There’s a hot book on the scene — have you heard about it? It’s this wacky vision of a dystopian future where the government is always listening. And oh yeah, it’s George Orwell’s 1984, which was published 64 years ago. Sales of the futuristic cautionary tale to society have been hopping in the wake of the National Security Agency surveillance scandal, with one edition jumping from No. 73797 to No. 125 on the Amazon.com best-seller list. [More]
As part of a settlement with the customer who sued Amazon over the 1984 fiasco this past summer, Amazon has clarified under what circumstances it can delete your books. Notably, Amazon is not saying that it will never again delete books, which keeps the Kindle in the “do not buy” list for consumers who want unequivocal ownership of the items they purchase. In fact, despite the muted praise Amazon is receiving for doing this, the best we can say about the clarification is that it’s about time, but that it still doesn’t address the fundamental ownership issues raised by the Kindle licensing system.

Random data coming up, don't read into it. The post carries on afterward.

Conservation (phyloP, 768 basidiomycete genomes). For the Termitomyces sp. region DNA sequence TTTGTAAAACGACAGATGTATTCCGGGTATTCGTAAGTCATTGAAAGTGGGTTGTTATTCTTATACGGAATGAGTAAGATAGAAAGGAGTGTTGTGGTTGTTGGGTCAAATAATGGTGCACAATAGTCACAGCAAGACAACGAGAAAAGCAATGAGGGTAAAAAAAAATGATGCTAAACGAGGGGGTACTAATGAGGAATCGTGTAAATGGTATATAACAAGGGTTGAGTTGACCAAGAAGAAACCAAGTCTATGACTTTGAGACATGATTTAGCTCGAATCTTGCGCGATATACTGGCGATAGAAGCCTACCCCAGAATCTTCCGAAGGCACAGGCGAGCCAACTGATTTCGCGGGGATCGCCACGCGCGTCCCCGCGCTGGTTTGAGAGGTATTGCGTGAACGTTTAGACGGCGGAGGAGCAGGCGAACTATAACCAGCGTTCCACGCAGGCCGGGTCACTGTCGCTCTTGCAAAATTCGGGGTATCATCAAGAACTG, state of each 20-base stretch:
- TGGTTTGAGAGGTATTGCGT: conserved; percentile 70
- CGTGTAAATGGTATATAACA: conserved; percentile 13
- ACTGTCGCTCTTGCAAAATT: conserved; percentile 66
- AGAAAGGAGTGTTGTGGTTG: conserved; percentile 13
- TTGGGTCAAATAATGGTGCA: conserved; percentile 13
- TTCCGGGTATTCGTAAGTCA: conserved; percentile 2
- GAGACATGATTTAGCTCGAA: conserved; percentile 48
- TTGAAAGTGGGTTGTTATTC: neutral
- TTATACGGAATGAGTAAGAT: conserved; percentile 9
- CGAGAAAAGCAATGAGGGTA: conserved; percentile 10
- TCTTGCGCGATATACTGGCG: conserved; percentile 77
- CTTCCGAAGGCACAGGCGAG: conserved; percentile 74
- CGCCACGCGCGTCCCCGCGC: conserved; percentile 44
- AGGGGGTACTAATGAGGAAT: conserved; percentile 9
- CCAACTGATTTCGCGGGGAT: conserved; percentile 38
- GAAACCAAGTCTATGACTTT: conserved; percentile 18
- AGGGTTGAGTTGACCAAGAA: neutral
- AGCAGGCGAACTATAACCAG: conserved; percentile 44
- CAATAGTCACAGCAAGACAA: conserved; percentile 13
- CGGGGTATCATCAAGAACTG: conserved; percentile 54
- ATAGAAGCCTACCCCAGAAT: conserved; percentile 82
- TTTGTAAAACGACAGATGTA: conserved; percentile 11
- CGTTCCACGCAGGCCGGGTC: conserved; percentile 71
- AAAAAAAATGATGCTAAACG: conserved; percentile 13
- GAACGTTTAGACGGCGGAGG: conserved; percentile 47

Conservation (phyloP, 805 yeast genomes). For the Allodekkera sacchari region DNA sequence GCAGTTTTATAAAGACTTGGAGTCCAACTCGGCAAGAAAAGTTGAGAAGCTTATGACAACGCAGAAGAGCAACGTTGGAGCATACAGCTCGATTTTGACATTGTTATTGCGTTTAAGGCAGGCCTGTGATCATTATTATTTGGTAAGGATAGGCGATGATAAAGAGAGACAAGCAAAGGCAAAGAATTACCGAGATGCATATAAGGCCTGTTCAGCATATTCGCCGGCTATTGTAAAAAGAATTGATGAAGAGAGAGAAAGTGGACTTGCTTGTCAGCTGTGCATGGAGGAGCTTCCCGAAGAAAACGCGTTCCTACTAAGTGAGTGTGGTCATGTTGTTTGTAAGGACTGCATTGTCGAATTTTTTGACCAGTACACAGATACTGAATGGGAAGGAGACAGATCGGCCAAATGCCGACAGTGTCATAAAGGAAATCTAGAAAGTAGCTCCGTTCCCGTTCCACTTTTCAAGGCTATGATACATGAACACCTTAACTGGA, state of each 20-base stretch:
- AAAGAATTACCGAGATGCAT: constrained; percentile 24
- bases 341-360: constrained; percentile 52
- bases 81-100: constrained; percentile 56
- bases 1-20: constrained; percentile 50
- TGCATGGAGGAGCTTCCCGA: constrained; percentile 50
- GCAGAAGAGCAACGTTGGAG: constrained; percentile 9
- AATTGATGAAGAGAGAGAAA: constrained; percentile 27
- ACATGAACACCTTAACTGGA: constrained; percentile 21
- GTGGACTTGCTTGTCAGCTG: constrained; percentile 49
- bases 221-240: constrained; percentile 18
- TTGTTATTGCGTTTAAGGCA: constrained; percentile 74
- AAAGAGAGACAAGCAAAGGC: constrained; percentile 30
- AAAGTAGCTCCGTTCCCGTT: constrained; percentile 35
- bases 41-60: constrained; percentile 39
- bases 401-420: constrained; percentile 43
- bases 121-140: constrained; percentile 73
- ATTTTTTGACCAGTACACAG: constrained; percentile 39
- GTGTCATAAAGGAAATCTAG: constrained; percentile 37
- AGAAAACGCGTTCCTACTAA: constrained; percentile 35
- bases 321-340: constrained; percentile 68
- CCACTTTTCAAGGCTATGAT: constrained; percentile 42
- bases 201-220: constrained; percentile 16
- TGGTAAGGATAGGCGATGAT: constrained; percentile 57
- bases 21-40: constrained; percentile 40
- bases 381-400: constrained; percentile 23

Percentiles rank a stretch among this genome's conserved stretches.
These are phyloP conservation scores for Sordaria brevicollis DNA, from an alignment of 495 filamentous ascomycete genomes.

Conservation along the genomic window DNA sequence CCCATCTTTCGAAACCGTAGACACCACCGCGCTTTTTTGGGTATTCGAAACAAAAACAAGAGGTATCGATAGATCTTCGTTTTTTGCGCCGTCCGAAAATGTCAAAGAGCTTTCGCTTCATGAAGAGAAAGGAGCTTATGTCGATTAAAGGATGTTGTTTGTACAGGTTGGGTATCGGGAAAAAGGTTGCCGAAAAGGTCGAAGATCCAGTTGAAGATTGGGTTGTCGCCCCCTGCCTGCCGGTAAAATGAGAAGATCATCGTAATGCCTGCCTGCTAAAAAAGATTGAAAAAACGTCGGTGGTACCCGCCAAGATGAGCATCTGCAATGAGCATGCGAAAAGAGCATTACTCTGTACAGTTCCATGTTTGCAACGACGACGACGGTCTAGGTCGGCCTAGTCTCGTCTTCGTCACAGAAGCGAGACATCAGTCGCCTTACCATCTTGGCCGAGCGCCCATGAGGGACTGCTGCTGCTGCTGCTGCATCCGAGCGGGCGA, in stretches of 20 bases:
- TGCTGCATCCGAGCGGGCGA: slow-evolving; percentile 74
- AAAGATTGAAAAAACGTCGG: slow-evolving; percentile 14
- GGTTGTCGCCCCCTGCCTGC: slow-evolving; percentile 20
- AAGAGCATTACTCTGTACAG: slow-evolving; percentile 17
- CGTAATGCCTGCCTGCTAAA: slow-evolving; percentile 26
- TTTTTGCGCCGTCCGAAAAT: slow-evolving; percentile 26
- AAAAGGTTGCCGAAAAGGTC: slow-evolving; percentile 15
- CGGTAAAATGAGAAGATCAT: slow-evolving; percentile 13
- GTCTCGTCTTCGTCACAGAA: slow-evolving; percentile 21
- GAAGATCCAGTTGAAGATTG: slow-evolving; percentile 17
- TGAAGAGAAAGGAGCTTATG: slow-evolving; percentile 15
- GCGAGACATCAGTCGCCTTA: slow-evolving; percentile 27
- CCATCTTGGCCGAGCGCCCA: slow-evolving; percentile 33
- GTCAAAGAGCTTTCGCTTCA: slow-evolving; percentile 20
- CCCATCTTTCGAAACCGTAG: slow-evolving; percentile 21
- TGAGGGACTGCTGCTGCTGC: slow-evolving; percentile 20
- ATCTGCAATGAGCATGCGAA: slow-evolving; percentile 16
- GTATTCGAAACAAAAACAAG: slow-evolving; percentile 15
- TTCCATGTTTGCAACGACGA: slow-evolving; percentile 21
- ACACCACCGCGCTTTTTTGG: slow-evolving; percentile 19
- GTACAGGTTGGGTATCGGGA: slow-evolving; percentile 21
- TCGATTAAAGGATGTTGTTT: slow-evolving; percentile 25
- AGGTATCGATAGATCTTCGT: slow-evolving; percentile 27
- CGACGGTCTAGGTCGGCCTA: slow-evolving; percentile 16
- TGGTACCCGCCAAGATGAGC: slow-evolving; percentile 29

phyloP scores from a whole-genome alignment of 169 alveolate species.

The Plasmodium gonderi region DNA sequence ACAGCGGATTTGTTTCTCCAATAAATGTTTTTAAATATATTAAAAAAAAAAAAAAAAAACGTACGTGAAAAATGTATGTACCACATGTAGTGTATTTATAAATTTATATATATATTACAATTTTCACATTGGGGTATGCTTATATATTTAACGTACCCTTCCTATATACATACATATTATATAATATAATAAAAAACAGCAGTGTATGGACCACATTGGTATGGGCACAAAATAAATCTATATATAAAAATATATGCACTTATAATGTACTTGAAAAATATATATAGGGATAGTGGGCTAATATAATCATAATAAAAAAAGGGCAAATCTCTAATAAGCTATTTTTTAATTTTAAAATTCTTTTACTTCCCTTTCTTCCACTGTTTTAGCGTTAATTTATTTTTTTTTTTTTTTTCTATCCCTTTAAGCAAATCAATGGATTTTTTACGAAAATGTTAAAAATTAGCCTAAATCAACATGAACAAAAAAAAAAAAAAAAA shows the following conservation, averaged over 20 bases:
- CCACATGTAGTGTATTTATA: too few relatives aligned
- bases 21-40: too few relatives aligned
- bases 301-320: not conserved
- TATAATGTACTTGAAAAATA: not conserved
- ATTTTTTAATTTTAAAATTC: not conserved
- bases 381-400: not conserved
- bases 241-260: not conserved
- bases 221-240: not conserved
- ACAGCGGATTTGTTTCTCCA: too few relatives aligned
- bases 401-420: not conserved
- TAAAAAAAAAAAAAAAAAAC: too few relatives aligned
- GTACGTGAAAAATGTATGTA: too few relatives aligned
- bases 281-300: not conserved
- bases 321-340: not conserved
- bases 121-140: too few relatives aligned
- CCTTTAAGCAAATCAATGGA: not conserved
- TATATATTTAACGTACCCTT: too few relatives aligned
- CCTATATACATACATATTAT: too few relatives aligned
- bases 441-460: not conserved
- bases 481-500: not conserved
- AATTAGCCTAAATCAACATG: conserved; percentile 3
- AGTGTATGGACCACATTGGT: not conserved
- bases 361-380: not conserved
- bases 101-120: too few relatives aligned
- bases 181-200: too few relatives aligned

So you’ve got a Kindle, and you have books on it, and you want to keep those books—no matter what Amazon or a publisher decides you deserve in the future. Your legal options are limited, but you do have some.
The L.A. Times read the privacy policies of several bundled service providers and found that they are feverishly monitoring their subscriber’s activities. With the ability to monitor internet, phone, and television preferences, bundled service providers are able to track nearly every aspect of their subscriber’s digital lives. While Google retains personally identifiable for less than two years, some ISPs like Time Warner cling to your data for an astounding fifteen years in order to “comply with tax and accounting requirements.” It gets worse.
As all men know, in our dystopian future, bar codes will be tattooed directly over our pineal gland for easier government processing. This is supported by a vast library of dystopian fiction and comic books. And — as those high school sophomores who will so feverishly insist that 1984 is Orwell’s line by line premonition of the Bush Administration well know — these things always come true. So those of us with a flair for fashion should probably start thinking ahead about what statement we want our bar codes to make.